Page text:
Johan Santana’s Latest Setback
In the offseason there were rumors the Minnesota Twins were close to signing Johan Santana. The chance to see one of the greatest pitchers in Twins history suit up again for the hometown team seemed like distinct possibility. Disappointment soon followed when he signed with the Baltimore Orioles. Three months into this season Santana had yet to suit up for the Orioles, but reports out of extended spring training indicated he was ready to join their major league roster and was pitching well. The Orioles had even purchased his AAA contract.
Then on June 6th in a practice game a line drive hit Santana and while chasing after the baseball he severed his Achilles Tendon. Now at age 35, Johan Santana is facing his third major rehabilitation and another lost season. Johan Santana hasn’t pitched since 2012 and was trying to comeback from the second of two major shoulder injuries before this latest setback.
His agent Peter Greenberg does not, however, think Santana’s career is in jeopardy:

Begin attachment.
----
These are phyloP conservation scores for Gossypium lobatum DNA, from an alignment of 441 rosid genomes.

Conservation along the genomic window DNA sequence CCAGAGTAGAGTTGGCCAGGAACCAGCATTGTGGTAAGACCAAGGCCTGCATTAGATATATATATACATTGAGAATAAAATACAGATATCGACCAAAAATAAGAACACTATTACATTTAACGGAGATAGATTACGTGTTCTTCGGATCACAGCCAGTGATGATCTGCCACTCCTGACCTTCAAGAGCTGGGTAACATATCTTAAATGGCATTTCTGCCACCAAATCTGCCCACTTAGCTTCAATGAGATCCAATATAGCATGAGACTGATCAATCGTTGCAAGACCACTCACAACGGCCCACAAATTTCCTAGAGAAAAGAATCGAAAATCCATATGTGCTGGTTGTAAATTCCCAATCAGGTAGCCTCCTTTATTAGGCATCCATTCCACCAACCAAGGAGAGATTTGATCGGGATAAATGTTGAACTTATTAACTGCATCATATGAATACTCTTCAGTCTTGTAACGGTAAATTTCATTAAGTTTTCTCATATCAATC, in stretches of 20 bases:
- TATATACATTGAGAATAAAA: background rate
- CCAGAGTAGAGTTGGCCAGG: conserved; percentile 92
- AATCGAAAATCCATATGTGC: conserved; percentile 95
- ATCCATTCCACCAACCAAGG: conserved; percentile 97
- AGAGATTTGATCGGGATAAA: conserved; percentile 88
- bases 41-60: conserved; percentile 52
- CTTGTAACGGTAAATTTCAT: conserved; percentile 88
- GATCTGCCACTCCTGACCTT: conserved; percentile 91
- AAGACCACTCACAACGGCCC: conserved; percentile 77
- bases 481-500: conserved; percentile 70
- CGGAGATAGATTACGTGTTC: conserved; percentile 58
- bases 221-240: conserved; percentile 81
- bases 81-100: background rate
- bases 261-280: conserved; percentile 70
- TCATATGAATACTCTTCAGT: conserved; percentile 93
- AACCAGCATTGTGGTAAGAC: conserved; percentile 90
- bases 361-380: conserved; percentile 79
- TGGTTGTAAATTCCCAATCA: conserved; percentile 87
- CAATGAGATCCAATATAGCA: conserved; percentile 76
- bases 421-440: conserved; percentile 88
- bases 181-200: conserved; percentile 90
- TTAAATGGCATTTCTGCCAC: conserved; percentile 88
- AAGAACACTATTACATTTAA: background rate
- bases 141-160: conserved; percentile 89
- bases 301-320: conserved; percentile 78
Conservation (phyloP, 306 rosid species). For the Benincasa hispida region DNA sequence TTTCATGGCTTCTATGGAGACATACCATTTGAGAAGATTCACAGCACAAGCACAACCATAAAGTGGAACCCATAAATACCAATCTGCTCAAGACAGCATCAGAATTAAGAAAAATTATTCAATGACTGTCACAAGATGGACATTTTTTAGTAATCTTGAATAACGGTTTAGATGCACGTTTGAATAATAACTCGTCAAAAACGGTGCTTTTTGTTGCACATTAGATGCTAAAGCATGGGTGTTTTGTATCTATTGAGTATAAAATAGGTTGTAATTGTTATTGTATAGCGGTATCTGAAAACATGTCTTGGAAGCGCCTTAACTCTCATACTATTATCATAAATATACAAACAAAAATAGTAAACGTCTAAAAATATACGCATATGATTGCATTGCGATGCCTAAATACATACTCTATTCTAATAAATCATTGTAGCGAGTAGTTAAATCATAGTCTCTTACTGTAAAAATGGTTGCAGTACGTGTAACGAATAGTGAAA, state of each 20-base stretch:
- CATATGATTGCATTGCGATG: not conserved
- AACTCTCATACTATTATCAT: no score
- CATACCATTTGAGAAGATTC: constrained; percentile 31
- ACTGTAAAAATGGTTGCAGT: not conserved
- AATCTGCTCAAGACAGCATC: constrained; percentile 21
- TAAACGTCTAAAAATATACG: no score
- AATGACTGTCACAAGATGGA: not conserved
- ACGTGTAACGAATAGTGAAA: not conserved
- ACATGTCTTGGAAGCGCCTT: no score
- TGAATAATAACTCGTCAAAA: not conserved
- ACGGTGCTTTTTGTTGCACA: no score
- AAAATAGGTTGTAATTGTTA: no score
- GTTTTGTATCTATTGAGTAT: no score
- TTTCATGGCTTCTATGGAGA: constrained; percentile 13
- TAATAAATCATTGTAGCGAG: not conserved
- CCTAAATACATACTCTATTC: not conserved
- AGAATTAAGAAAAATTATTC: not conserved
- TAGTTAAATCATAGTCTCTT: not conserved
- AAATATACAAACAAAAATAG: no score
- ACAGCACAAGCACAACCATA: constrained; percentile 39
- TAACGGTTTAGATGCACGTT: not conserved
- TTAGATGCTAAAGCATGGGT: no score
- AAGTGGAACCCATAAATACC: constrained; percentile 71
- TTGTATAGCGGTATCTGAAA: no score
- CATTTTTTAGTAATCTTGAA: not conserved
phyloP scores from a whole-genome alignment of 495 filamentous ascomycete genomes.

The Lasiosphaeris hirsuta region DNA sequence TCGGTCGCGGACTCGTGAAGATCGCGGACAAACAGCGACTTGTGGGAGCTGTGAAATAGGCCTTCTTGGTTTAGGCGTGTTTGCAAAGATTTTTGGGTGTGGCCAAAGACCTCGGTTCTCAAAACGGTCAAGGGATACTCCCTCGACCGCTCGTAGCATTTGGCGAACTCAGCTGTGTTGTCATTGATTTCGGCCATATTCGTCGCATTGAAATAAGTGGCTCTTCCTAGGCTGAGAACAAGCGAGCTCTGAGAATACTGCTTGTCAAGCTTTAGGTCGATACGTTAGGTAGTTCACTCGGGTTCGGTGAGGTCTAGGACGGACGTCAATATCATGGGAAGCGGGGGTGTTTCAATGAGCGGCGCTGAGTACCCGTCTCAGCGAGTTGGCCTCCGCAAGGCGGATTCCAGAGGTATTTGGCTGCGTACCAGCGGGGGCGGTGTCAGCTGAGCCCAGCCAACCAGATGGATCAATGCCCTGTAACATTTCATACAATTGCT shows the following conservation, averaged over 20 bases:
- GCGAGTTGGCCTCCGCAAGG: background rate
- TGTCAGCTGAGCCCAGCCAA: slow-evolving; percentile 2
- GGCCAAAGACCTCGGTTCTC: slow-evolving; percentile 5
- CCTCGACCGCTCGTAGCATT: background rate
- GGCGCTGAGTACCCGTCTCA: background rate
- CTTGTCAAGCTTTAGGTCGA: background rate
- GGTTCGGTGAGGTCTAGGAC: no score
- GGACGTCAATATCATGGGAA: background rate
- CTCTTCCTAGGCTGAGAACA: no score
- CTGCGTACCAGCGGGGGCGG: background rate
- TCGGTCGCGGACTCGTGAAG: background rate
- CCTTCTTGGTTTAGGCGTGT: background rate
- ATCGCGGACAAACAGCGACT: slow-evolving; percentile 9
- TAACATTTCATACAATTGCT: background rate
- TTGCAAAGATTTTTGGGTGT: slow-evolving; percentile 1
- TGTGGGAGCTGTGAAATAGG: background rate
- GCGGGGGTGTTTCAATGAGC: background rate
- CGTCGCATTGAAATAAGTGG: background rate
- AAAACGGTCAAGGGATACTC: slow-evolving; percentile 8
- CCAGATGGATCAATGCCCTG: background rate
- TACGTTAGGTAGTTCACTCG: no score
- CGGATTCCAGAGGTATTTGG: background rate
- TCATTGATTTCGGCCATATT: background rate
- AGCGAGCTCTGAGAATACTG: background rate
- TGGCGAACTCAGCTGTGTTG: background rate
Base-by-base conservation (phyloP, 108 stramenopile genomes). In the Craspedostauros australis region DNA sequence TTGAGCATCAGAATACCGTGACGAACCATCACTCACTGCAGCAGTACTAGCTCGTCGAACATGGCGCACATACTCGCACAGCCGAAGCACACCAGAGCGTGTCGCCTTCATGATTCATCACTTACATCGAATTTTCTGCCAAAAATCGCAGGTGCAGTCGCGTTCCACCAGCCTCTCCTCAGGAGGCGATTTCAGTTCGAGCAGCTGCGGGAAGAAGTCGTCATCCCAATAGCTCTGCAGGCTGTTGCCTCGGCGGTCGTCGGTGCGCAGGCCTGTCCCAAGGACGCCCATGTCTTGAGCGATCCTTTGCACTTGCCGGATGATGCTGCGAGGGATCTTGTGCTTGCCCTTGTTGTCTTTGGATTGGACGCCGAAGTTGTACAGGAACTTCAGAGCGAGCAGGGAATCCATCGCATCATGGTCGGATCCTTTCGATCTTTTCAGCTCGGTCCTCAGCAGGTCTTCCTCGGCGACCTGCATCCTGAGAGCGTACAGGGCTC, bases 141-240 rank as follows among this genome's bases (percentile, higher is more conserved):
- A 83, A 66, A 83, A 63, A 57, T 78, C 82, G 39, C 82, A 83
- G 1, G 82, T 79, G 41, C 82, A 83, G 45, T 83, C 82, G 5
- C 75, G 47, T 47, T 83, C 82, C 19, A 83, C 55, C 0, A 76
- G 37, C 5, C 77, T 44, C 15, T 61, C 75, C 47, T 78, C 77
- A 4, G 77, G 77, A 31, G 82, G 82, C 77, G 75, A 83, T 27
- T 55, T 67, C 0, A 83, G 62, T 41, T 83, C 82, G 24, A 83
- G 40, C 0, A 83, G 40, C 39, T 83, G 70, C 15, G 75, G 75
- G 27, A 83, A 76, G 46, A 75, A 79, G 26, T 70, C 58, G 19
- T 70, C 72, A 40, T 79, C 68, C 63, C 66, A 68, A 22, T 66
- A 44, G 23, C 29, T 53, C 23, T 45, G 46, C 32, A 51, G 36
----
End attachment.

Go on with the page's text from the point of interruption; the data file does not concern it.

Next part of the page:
“No, not with this guy.”
Since signing a $137.5 million contract with the Mets before the 2008 season, Johan Santana hasn’t approached those halcyon days he experienced with the Twins. He led the National League with a 2.53 ERA in 2008 while pitching 234 innings -- but there’s the problem. From 2004 through 2008 Santana pitched 1,147 innings -- his body simply started to break down under the stress. Yet on June 1, 2012 Johan Santana coaxed his tired left arm to perform some old magic and became the first New York Met to pitch a no hitter, throwing 134 pitches against the Cardinals.
Sadly, he’s never been the same hurler since. He made ten starts after the no hitter and was throttled with a 8.26 ERA during that time. It’s safe to assume Santana was pitching with a damaged shoulder that got worse with every repetitive pitching motion.
I hope Johan Santana hasn’t thrown his last pitch. He deserves to leave the game of baseball on his own terms, maybe even as a member of the Minnesota Twins.
Photos via: slgckgc -- Keith Allison
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